EIDER - Autonomous paramedic transporter

Updated: Nov 4, 2018



About the project:


This project began as a University project from my first year. I have since taken it and applied newly developed CGI skill-set to bring the design to life.


The project is based around the concept of an autonomously piloted flying vehicle. It could fly to the scene of an emergency, carrying a paramedic, and act as a mobile ambulance.


I worked with a fantastic group to design the functions, interior and system design. We then built a full scale interior to streamline the preparation of the paramedic mid flight. We interviewed an air ambulance crew to gain key insights to the design.


After the success of winning the DESIRE award, and with a new found love of CGI, I embarked to further the physical exterior of the pod, as this was outside of the scope of the original project.


The Redesign | October 2018


I wanted to challenge myself with better and better models and renders to improve my CGI capabilities. In EIDER I found the perfect challenge! The original design featured: different operational environments, interesting geometries and animation possibilities. I complete a course into hard surface modelling and used these skills to build the perfect model in Blender.


When I returned to the project, I first looked at a redesign of the shape...




The geometry of the model is comprised of large, low resolution, pieces and then small, hi resolution details. I used a Boolean workflow to add real depth and cut parts away for panelling and the details themselves. This is a fantastic workflow, being both non destructive and faster than a traditional sub-d workflow.


With clean geometries the model of the exterior was finished. It is a heavy file, however, with 2.5 million vertices. The process is a little slow, but with parenting, I could animate all the moving parts, including the flexible tubing.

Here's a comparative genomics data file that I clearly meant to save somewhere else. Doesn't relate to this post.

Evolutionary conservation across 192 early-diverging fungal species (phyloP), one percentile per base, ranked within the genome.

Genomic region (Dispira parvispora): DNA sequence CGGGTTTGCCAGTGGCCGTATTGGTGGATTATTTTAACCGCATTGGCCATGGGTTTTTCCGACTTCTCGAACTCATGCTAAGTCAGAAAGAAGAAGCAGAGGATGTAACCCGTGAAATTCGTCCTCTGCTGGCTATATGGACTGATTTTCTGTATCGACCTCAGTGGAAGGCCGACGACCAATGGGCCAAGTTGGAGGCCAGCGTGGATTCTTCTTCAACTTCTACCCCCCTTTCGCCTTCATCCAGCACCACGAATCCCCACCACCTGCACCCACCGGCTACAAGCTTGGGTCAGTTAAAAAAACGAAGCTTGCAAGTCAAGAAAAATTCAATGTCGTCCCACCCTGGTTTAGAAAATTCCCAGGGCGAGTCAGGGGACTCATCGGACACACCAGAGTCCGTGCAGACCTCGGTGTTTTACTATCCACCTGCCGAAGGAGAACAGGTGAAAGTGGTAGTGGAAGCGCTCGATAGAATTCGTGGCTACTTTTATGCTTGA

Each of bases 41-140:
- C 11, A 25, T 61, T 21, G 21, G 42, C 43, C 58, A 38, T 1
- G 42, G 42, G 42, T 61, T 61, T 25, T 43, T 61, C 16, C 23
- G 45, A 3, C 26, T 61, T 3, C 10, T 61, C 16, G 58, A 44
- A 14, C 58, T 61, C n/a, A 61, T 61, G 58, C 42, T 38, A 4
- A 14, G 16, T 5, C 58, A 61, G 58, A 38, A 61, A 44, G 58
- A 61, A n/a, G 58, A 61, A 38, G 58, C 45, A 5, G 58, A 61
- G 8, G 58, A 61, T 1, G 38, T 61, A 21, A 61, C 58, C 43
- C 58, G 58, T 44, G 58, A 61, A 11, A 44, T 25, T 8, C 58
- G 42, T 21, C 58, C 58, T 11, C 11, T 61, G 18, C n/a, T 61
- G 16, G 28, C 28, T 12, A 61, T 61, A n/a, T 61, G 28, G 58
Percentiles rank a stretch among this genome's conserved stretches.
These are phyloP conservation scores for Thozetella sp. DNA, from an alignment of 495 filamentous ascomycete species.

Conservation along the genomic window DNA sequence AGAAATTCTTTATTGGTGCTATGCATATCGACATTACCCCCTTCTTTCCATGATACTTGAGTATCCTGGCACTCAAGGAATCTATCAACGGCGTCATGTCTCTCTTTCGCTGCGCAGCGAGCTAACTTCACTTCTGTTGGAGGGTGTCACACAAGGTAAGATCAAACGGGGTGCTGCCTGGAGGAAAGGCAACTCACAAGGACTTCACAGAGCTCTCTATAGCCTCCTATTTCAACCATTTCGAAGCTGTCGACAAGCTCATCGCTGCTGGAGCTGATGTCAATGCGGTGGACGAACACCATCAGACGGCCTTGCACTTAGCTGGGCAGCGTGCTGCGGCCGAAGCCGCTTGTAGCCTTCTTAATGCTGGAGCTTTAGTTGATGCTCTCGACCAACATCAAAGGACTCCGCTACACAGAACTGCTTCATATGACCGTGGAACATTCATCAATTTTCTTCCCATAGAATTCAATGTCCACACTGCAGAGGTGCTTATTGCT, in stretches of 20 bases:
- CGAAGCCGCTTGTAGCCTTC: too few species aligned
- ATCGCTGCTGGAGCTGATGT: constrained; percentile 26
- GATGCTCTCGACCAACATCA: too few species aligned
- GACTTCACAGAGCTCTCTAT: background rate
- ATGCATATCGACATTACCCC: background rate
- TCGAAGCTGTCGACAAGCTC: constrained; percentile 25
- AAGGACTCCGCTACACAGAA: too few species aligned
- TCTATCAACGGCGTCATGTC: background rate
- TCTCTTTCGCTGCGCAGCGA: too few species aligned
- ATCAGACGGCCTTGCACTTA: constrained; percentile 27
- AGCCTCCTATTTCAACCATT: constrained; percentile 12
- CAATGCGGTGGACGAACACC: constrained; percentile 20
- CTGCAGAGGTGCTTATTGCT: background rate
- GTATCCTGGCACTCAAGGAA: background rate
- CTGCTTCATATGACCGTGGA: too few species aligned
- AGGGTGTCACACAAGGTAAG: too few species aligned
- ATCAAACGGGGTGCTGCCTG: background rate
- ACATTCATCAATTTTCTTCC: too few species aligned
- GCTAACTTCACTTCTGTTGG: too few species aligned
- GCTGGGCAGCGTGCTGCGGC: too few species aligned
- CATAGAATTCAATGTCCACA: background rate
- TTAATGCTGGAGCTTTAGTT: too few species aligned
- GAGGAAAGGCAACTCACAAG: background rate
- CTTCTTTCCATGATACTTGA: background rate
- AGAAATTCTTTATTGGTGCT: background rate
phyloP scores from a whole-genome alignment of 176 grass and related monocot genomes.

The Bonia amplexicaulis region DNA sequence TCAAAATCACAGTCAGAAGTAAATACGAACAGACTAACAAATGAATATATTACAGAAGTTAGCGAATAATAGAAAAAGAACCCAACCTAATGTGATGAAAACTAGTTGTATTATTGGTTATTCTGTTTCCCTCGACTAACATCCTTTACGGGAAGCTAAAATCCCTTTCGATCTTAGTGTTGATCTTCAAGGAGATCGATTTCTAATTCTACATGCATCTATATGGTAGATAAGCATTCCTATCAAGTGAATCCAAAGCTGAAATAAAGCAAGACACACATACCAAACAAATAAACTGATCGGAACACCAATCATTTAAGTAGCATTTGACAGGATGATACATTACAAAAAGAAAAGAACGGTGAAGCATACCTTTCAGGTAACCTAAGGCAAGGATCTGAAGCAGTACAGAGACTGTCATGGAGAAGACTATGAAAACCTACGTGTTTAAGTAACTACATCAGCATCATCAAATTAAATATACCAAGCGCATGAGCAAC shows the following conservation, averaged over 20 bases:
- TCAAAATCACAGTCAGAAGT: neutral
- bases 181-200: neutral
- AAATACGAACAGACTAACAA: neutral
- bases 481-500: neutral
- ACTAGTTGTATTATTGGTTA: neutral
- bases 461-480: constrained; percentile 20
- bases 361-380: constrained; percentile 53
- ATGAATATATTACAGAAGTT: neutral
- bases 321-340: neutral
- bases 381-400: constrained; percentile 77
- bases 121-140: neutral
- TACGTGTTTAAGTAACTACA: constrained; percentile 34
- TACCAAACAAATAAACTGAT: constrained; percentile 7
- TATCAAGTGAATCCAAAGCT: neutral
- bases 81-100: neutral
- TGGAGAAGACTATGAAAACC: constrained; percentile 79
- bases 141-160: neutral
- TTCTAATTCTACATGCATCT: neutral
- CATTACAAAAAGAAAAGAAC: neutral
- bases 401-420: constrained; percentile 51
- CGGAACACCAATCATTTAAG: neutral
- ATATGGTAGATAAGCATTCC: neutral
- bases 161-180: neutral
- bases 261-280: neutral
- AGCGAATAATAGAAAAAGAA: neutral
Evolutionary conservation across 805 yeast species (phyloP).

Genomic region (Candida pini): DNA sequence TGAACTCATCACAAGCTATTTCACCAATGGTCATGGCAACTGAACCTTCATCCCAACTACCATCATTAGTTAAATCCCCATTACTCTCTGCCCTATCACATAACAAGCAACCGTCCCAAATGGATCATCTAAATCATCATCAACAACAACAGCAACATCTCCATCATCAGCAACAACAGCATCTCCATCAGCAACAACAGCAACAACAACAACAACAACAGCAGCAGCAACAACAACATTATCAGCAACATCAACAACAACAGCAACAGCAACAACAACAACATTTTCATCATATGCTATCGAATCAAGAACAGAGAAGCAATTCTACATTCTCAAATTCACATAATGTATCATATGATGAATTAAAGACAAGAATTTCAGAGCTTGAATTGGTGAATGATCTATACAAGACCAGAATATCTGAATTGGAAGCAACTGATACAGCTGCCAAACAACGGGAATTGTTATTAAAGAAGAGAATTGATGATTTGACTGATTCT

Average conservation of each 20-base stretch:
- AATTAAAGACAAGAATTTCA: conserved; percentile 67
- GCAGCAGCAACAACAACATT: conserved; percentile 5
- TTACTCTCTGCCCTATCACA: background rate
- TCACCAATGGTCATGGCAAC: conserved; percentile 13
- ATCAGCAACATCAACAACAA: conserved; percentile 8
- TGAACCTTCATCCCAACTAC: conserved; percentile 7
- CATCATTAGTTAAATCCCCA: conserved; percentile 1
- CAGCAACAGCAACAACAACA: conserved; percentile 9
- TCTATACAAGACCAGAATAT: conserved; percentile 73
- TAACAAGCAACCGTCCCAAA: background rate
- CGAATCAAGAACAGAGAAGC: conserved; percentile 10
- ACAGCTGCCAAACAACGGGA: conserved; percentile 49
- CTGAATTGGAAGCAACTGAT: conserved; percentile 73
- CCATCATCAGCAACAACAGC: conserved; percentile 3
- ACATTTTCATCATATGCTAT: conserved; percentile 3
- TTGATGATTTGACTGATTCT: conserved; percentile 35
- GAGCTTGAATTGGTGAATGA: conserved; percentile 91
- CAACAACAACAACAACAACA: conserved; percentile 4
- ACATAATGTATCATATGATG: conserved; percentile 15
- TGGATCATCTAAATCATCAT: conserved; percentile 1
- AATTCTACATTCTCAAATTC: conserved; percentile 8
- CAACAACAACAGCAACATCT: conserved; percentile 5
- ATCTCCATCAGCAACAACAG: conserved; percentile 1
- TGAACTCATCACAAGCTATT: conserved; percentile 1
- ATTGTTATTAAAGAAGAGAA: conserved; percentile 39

Finally the rendering could take place. I learnt how to pull focus, animate paths and add realistic camera noise to the filming. I started with a large number of still renders.



Then I started adding animations and began producing a video.


Coming soon!



Original project | January - June 2017



Brief (in brief)


Design an autonomous public transport vehicle. Build the interior of size 1m by 2m by 2m.


With such a simple brief we had the flexibility to go in many different directions. We looked that the applications in the field of accident and emergency response. This fitted with the wider scope of the brief and we felt that there could be many applications for autonomous transport in this field.


Methods


We began the design process with a huge amount of online research. We found a vast amount of information on typical use, case studies of good and bad designs and equipment lists for emergency vehicles of all kinds.


We investigated the reasons behind slow response rates in all kinds of environments, and found out about the gruelling day to day activities of a first-responder.


We conducted an interview with and air ambulance crew to develop a good idea of the activities and thought processes of the crew in the air.


Once we had gather the information we needed, we started to design and build the interior of the pod.


One member of the team tests chair positioning and reach...